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Alexander's Feast, or the Power of Music ; an Ode
Τ Η Ε
B E A U TI E S
ENGLISH POES Y.
The Rape of the Lock.
This seems to be Mr. Pope's most finished produc
tion, and is, perhaps, the most perfect in our language. It exhibits stronger powers of imagination, more harmony of numbers, and a greater knowledge of the world, than any other of this poet's works: and it is probable, if our country were called upon to shew a specimen of their genius to foreigners, this would be the work here fixed upon.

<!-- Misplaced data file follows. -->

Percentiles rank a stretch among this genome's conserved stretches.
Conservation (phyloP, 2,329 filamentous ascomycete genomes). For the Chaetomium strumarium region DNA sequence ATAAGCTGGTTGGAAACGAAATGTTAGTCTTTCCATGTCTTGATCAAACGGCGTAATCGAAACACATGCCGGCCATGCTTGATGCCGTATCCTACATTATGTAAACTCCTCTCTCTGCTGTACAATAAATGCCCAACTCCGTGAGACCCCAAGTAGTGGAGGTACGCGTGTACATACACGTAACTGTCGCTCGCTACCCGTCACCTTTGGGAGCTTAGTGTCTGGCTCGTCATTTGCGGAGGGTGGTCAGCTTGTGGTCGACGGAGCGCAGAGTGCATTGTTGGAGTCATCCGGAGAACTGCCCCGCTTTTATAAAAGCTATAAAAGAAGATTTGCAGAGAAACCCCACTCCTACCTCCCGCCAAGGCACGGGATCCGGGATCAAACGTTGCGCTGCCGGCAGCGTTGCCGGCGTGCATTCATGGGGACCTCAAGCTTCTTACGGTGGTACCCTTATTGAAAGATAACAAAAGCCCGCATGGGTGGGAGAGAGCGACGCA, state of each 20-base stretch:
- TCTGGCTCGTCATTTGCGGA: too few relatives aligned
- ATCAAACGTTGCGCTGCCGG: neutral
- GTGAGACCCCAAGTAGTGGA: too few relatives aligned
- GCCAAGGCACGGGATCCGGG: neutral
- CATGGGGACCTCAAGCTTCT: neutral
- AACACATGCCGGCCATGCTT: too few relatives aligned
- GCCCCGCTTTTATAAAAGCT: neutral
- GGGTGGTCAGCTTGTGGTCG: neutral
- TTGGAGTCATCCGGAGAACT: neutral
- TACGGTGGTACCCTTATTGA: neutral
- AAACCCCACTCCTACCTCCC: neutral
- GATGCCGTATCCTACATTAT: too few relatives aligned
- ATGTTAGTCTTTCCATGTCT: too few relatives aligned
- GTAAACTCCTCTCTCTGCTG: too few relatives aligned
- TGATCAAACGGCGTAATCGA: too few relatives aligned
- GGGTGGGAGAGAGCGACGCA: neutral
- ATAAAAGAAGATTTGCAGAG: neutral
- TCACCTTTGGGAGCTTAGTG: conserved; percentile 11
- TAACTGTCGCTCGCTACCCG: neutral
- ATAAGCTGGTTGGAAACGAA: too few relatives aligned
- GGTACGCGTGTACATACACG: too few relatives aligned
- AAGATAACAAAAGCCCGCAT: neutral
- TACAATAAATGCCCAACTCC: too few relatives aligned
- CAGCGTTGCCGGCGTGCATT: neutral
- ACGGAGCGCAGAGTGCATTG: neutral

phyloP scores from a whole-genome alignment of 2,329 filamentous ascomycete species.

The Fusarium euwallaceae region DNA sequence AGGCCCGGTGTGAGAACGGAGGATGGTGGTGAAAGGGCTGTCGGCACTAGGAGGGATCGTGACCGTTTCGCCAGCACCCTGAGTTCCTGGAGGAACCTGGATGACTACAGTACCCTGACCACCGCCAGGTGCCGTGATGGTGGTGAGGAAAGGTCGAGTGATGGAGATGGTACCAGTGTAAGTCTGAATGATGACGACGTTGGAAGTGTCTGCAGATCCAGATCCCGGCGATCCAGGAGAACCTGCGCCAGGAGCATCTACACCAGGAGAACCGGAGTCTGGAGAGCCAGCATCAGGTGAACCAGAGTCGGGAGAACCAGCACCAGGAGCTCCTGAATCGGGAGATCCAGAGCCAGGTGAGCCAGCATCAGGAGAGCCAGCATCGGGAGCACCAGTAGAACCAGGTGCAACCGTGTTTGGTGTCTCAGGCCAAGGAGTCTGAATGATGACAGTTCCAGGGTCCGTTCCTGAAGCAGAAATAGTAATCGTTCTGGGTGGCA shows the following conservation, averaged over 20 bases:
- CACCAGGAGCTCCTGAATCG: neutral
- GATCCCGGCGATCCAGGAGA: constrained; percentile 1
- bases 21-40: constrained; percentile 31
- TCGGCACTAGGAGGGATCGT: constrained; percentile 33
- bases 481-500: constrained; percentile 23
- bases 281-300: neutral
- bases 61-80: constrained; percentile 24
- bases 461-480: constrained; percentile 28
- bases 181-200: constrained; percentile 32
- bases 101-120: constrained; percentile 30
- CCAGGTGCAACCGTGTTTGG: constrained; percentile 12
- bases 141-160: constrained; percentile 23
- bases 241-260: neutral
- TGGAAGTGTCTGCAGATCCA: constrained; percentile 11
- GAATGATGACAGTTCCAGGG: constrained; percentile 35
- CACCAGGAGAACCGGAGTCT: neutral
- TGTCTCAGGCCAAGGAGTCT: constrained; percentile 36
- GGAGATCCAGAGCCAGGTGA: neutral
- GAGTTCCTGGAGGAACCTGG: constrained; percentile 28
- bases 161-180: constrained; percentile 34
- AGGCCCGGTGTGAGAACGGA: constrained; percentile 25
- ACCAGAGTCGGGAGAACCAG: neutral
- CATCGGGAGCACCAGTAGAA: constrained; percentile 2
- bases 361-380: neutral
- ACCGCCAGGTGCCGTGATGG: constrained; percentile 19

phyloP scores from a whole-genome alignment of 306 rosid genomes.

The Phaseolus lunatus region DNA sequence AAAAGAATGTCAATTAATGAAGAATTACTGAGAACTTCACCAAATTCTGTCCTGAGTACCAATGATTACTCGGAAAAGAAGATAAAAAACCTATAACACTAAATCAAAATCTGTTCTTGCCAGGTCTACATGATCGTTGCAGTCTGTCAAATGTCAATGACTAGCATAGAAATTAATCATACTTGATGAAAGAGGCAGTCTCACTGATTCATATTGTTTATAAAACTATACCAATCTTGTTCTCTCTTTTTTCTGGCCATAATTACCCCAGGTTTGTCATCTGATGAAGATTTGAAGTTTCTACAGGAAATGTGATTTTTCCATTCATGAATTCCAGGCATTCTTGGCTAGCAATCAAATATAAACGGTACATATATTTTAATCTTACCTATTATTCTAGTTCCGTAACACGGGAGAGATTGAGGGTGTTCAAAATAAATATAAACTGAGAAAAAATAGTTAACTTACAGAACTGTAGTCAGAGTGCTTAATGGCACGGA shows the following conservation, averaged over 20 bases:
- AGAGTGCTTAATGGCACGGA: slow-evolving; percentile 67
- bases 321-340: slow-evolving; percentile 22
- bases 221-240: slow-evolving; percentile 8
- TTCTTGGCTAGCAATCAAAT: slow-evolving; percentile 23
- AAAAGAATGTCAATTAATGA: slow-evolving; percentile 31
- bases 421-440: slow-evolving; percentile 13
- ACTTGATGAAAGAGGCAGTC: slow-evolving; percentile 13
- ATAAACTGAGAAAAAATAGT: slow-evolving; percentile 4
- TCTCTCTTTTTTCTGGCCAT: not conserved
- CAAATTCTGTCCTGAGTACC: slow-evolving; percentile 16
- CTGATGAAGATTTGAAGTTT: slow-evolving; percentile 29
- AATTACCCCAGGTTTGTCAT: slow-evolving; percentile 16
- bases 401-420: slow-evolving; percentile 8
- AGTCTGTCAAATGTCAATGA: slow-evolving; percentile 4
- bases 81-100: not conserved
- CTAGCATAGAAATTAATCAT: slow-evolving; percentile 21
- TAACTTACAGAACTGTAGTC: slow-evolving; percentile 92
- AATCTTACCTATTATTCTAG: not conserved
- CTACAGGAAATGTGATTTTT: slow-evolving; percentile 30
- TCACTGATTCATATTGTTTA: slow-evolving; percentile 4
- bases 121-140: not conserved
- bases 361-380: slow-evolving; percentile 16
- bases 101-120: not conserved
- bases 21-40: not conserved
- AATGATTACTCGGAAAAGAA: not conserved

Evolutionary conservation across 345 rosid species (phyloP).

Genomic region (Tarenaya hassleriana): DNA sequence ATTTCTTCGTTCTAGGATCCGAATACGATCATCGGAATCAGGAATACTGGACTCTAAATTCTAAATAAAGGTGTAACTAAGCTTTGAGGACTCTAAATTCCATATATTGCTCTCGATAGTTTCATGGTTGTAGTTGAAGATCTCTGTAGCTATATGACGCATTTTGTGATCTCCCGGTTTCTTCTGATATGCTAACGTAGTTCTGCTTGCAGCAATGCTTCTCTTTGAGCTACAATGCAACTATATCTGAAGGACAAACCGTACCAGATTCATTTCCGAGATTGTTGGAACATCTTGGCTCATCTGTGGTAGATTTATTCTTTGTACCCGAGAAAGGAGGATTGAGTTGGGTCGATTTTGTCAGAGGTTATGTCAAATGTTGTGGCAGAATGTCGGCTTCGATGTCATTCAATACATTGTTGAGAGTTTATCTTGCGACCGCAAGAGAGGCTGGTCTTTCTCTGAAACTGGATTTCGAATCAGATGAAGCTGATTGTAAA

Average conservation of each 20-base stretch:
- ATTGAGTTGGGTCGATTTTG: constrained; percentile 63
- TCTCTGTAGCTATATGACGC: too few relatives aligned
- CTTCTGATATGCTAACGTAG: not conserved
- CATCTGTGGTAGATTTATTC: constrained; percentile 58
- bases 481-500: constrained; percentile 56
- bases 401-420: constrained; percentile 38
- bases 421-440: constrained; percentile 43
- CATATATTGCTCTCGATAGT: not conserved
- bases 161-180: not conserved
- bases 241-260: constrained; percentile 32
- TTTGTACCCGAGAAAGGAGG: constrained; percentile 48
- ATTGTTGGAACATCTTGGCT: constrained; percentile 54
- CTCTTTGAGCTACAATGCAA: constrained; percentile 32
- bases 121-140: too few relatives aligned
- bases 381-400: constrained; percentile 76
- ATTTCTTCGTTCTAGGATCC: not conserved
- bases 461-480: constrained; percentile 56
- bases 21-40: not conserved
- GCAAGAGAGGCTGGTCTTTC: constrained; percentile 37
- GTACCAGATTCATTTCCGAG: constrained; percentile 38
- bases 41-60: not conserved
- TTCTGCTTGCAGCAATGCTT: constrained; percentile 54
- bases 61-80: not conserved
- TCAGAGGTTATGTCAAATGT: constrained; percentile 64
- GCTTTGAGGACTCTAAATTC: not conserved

THAT dire offence from am'rous causes springs,
What mighty contests rise from trivial things, I fing-This verse to CARYL, Muse! is due : This, ev'n Belinda may vouchsafe to view : Slight is the fubject, but not fo the praise, If She inspire, and He approve my lays. VOL.I.
Say what strange motive, Goddess! could compel
Some fecret truths, from learned pride conceald,